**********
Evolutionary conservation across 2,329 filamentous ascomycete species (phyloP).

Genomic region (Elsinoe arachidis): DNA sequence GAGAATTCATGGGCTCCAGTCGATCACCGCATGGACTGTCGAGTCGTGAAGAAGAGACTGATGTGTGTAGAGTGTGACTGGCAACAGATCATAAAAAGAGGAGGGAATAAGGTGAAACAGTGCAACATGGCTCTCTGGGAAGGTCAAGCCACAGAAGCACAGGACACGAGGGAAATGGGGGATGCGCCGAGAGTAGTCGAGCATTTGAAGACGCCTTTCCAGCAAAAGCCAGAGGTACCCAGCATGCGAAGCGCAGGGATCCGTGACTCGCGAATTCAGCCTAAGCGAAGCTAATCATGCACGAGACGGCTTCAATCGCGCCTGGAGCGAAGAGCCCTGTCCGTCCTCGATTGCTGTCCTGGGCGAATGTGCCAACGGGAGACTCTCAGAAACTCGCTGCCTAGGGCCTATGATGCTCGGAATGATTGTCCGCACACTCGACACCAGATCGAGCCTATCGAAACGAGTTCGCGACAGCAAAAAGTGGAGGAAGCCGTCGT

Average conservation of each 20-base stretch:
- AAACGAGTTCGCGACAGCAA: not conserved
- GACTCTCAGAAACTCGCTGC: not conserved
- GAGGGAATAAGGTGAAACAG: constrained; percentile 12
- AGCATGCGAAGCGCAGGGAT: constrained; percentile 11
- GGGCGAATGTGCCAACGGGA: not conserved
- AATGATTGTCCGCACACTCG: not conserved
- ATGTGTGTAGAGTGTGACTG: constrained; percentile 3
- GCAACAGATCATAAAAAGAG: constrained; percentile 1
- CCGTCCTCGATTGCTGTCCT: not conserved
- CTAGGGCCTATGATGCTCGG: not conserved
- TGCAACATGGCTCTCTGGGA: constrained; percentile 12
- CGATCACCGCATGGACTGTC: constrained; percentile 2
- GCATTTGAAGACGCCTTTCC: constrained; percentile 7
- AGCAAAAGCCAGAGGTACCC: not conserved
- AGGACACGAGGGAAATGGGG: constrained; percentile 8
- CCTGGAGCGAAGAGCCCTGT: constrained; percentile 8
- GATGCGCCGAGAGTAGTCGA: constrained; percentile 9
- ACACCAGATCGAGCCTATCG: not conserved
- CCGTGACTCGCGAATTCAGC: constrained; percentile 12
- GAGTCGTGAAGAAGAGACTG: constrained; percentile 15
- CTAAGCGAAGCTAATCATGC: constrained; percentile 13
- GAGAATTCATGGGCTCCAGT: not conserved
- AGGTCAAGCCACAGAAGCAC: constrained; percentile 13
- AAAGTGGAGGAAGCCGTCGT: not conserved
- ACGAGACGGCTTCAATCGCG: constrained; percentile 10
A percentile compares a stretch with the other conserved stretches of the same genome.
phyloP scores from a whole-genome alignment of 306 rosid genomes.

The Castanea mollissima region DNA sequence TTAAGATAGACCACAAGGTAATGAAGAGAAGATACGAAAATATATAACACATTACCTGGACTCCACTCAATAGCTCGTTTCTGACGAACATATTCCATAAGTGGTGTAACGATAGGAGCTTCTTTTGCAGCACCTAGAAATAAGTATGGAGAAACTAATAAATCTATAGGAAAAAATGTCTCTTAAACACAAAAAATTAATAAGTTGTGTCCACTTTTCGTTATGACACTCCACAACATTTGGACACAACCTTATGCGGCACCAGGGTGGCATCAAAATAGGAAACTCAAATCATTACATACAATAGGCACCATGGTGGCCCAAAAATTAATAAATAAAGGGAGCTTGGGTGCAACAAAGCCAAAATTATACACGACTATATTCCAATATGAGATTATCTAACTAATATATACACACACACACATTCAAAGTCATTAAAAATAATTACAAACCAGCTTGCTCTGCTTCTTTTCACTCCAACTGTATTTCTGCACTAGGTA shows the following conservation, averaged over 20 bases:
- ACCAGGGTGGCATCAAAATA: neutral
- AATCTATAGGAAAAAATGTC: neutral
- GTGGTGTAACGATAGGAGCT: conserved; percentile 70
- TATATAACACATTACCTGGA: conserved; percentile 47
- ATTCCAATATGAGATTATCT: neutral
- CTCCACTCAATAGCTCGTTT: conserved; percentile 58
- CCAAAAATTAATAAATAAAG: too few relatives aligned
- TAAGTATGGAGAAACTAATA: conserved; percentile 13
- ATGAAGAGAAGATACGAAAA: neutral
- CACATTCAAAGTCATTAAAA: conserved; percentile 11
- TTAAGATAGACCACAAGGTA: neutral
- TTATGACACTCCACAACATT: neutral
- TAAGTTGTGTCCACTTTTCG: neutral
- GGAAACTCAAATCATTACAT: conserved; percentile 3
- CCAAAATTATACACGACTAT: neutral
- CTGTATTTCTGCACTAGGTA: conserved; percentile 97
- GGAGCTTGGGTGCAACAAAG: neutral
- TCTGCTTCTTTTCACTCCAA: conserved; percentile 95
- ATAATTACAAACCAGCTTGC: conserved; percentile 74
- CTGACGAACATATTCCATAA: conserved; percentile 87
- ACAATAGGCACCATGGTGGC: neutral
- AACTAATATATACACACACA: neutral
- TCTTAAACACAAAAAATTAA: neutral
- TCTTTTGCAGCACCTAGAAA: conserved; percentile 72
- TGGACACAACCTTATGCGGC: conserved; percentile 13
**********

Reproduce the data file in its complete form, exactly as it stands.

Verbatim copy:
Evolutionary conservation across 2,329 filamentous ascomycete species (phyloP).

Genomic region (Elsinoe arachidis): DNA sequence GAGAATTCATGGGCTCCAGTCGATCACCGCATGGACTGTCGAGTCGTGAAGAAGAGACTGATGTGTGTAGAGTGTGACTGGCAACAGATCATAAAAAGAGGAGGGAATAAGGTGAAACAGTGCAACATGGCTCTCTGGGAAGGTCAAGCCACAGAAGCACAGGACACGAGGGAAATGGGGGATGCGCCGAGAGTAGTCGAGCATTTGAAGACGCCTTTCCAGCAAAAGCCAGAGGTACCCAGCATGCGAAGCGCAGGGATCCGTGACTCGCGAATTCAGCCTAAGCGAAGCTAATCATGCACGAGACGGCTTCAATCGCGCCTGGAGCGAAGAGCCCTGTCCGTCCTCGATTGCTGTCCTGGGCGAATGTGCCAACGGGAGACTCTCAGAAACTCGCTGCCTAGGGCCTATGATGCTCGGAATGATTGTCCGCACACTCGACACCAGATCGAGCCTATCGAAACGAGTTCGCGACAGCAAAAAGTGGAGGAAGCCGTCGT

Average conservation of each 20-base stretch:
- AAACGAGTTCGCGACAGCAA: not conserved
- GACTCTCAGAAACTCGCTGC: not conserved
- GAGGGAATAAGGTGAAACAG: constrained; percentile 12
- AGCATGCGAAGCGCAGGGAT: constrained; percentile 11
- GGGCGAATGTGCCAACGGGA: not conserved
- AATGATTGTCCGCACACTCG: not conserved
- ATGTGTGTAGAGTGTGACTG: constrained; percentile 3
- GCAACAGATCATAAAAAGAG: constrained; percentile 1
- CCGTCCTCGATTGCTGTCCT: not conserved
- CTAGGGCCTATGATGCTCGG: not conserved
- TGCAACATGGCTCTCTGGGA: constrained; percentile 12
- CGATCACCGCATGGACTGTC: constrained; percentile 2
- GCATTTGAAGACGCCTTTCC: constrained; percentile 7
- AGCAAAAGCCAGAGGTACCC: not conserved
- AGGACACGAGGGAAATGGGG: constrained; percentile 8
- CCTGGAGCGAAGAGCCCTGT: constrained; percentile 8
- GATGCGCCGAGAGTAGTCGA: constrained; percentile 9
- ACACCAGATCGAGCCTATCG: not conserved
- CCGTGACTCGCGAATTCAGC: constrained; percentile 12
- GAGTCGTGAAGAAGAGACTG: constrained; percentile 15
- CTAAGCGAAGCTAATCATGC: constrained; percentile 13
- GAGAATTCATGGGCTCCAGT: not conserved
- AGGTCAAGCCACAGAAGCAC: constrained; percentile 13
- AAAGTGGAGGAAGCCGTCGT: not conserved
- ACGAGACGGCTTCAATCGCG: constrained; percentile 10
A percentile compares a stretch with the other conserved stretches of the same genome.
phyloP scores from a whole-genome alignment of 306 rosid genomes.

The Castanea mollissima region DNA sequence TTAAGATAGACCACAAGGTAATGAAGAGAAGATACGAAAATATATAACACATTACCTGGACTCCACTCAATAGCTCGTTTCTGACGAACATATTCCATAAGTGGTGTAACGATAGGAGCTTCTTTTGCAGCACCTAGAAATAAGTATGGAGAAACTAATAAATCTATAGGAAAAAATGTCTCTTAAACACAAAAAATTAATAAGTTGTGTCCACTTTTCGTTATGACACTCCACAACATTTGGACACAACCTTATGCGGCACCAGGGTGGCATCAAAATAGGAAACTCAAATCATTACATACAATAGGCACCATGGTGGCCCAAAAATTAATAAATAAAGGGAGCTTGGGTGCAACAAAGCCAAAATTATACACGACTATATTCCAATATGAGATTATCTAACTAATATATACACACACACACATTCAAAGTCATTAAAAATAATTACAAACCAGCTTGCTCTGCTTCTTTTCACTCCAACTGTATTTCTGCACTAGGTA shows the following conservation, averaged over 20 bases:
- ACCAGGGTGGCATCAAAATA: neutral
- AATCTATAGGAAAAAATGTC: neutral
- GTGGTGTAACGATAGGAGCT: conserved; percentile 70
- TATATAACACATTACCTGGA: conserved; percentile 47
- ATTCCAATATGAGATTATCT: neutral
- CTCCACTCAATAGCTCGTTT: conserved; percentile 58
- CCAAAAATTAATAAATAAAG: too few relatives aligned
- TAAGTATGGAGAAACTAATA: conserved; percentile 13
- ATGAAGAGAAGATACGAAAA: neutral
- CACATTCAAAGTCATTAAAA: conserved; percentile 11
- TTAAGATAGACCACAAGGTA: neutral
- TTATGACACTCCACAACATT: neutral
- TAAGTTGTGTCCACTTTTCG: neutral
- GGAAACTCAAATCATTACAT: conserved; percentile 3
- CCAAAATTATACACGACTAT: neutral
- CTGTATTTCTGCACTAGGTA: conserved; percentile 97
- GGAGCTTGGGTGCAACAAAG: neutral
- TCTGCTTCTTTTCACTCCAA: conserved; percentile 95
- ATAATTACAAACCAGCTTGC: conserved; percentile 74
- CTGACGAACATATTCCATAA: conserved; percentile 87
- ACAATAGGCACCATGGTGGC: neutral
- AACTAATATATACACACACA: neutral
- TCTTAAACACAAAAAATTAA: neutral
- TCTTTTGCAGCACCTAGAAA: conserved; percentile 72
- TGGACACAACCTTATGCGGC: conserved; percentile 13